Sewickley-based nonprofit aims to support the arts, preserve woman’s legacy
Monday, December 3, 2018 | 6:03 AM
Not long after her daughter, Tess Senay Raynovich, tragically passed away in October 2012, Nancy Kirkwood’s friends helped her start a memorial fund.
Raynovich, who was 20, cared most about art and the earth, so Kirkwood didn’t have a hard time deciding where the money would eventually go.
Several thousand dollars accumulated in a bank account pretty quickly, said Marc Kennedy, a friend of Kirkwood’s who helped start the fund. Kennedy and his wife, Diana Schwab, did most of the initial planning work, Kirkwood said, and by the spring of 2013, they had formed a nonprofit called the Tess Senay Raynovich Art & Earth Fund.
The nonprofit supports environmentally conscious art and is based in Sewickley, where Raynovich, an artist, grew up.
“She took art lessons from when she was a little girl in that town, and it was a place where somebody like her was really very cherished, I mean people let her know while she was alive how special she was,” said Kirkwood, who now lives in Pittsburgh.
The Art & Earth Fund made an impact on Sewickley from the very beginning. In June of 2013, the nonprofit held one of its first activities, an eco-art camp, at the Sewickley Valley YMCA, Kirkwood said. That year, the six-member board also started the Tess Senay Raynovich Art Scholarship, which supports graduating seniors from Quaker Valley who plan to pursue further education in the arts.
The $1,000 scholarship usually goes out to one student each school year. Kennedy, a board member, said he doesn’t know of any similar scholarships given out at Quaker Valley.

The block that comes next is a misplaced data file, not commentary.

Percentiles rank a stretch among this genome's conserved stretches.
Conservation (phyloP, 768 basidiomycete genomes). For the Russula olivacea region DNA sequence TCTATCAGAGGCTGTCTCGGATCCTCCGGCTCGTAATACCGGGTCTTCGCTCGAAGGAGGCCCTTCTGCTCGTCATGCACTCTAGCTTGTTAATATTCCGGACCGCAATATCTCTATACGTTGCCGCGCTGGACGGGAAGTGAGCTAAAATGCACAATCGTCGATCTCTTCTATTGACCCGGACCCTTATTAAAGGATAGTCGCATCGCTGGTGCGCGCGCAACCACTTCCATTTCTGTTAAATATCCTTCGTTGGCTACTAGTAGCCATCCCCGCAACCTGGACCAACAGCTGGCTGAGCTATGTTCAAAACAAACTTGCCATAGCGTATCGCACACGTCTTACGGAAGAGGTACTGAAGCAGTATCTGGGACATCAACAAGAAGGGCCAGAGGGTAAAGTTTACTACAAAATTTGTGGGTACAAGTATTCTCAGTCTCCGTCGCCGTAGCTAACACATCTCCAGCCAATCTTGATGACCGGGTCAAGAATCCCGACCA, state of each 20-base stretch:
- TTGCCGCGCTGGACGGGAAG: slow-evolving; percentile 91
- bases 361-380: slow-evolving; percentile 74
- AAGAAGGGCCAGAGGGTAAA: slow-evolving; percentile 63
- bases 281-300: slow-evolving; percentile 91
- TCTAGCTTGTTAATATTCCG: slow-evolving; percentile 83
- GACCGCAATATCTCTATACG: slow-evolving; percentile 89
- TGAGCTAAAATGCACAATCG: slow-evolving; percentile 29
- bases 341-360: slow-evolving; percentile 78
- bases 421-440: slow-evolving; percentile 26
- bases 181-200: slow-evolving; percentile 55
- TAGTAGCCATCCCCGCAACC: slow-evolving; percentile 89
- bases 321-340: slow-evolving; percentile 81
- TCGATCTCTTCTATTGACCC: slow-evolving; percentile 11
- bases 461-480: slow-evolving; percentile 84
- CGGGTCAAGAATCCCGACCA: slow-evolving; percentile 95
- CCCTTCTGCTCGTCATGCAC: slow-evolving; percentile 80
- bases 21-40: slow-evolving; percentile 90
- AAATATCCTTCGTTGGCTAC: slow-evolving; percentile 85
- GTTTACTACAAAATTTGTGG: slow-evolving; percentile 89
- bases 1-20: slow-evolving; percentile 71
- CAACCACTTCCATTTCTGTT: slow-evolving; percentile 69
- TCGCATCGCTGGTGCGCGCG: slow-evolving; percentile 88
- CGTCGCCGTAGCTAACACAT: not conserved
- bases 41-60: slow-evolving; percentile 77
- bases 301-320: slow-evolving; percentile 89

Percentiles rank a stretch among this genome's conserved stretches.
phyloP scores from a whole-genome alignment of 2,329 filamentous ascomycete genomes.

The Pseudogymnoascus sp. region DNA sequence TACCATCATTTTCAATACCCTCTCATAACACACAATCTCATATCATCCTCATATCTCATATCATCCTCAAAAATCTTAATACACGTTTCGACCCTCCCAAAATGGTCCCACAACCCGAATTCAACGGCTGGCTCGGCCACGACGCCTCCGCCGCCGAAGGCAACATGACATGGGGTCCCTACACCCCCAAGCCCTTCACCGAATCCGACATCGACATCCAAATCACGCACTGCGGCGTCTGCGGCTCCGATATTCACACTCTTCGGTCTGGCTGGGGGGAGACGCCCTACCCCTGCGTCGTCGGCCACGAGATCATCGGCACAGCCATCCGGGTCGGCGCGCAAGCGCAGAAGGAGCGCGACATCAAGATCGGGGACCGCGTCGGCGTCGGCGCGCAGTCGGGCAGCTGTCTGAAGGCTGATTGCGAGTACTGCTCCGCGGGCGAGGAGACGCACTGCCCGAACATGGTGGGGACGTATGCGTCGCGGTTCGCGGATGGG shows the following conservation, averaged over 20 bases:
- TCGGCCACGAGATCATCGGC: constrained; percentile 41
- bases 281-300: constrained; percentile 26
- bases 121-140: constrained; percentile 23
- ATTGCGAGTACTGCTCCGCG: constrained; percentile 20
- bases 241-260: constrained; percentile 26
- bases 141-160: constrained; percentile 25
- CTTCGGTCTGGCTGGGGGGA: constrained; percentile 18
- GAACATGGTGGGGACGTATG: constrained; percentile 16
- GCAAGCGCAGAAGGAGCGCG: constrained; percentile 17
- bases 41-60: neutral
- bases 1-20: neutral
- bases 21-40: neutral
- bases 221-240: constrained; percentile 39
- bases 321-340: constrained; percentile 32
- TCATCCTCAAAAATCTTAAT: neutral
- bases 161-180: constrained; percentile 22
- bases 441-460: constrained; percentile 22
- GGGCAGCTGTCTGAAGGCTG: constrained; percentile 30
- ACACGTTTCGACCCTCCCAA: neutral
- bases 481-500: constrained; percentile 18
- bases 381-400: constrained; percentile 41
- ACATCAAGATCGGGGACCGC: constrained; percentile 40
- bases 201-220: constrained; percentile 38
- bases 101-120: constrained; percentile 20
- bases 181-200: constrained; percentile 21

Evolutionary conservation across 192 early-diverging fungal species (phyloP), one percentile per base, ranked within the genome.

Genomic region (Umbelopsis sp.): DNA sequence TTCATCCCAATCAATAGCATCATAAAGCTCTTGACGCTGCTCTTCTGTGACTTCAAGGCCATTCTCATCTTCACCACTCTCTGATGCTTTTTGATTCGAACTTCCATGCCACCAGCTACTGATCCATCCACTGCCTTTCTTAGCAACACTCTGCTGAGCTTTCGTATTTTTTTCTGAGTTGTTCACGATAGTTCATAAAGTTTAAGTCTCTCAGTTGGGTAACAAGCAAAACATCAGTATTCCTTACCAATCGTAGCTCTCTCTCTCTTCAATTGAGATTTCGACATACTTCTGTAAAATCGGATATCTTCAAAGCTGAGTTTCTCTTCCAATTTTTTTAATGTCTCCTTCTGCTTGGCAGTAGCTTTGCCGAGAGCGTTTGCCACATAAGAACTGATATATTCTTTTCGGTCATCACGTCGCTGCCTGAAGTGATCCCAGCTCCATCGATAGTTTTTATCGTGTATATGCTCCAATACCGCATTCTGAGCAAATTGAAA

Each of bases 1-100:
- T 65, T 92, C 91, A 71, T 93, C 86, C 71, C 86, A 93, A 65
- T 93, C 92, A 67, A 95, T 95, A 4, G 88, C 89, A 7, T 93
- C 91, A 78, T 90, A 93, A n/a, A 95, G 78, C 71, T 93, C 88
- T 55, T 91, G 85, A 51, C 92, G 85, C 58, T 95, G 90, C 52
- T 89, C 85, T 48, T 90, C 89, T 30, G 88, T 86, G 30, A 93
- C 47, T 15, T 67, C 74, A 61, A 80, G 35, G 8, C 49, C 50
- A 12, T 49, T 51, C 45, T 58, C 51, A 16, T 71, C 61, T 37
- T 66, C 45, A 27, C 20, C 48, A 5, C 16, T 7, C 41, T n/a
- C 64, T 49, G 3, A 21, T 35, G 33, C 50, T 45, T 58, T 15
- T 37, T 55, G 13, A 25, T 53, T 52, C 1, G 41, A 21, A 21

“I’m going to estimate that there’s 15 scholarships given out, maybe as many as 20, and I still think this is the only scholarship for art,” said Kennedy, of Sewickley.
Tieg Harte, 22, won the scholarship in 2015 and has used the money to cover his educational expenses at the School of the Art Institute of Chicago (SAIC).
“I used the money from the scholarship to buy the required laptop for The School of the Art Institute. I am currently entering my final semester at SAIC, where I’ve been focusing on painting and ceramics,” Harte said.
Much of the money for the scholarship and other Art & Earth Fund initiatives comes from an annual fundraiser, held at Double Wide Grill “close to Tess’s birthday,” in May, Kirkwood said. Attendees pay $20 and receive a meal, along with opportunities to purchase art.
Kennedy said about 100 people, including Raynovich’s former friends and their parents, typically attend.
“What Tess would love the most is these generations getting together and sharing some time together,” he added.
Thanks to donations, the Art & Earth Fund has grown significantly and now has approximately $20,000 at its disposal, according to Kennedy.
Kirkwood, the nonprofit’s director, mentioned two new initiatives this money will help support.
Artists will soon be able to submit their work for the Tess Senay Raynovich Eco Art Prize, which will be given out in April 2019, to coincide with Earth Day. Next year, the Art & Earth Fund board also plans to install a memorial bench with an eco-inspired design along Beaver Street, in Sewickley.
Kirkwood expressed her desire to offer the prize and a community bench donation each year, along with the scholarship. She said these initiatives cover all aspects of her nonprofit’s mission.
“The prize not only supports the winning artist, but also provides a free public workshop by the winning artist and a two month exhibit of the six finalists, supporting both artists and communities. The Tess is Love Bench Project, our most ambitious project, (is) a gift to community and public transit users that will remind everyone of (Tess’s) love of art and our natural resources,” Kirkwood said.
Sam Bojarski is a Tribune-Review contributing writer.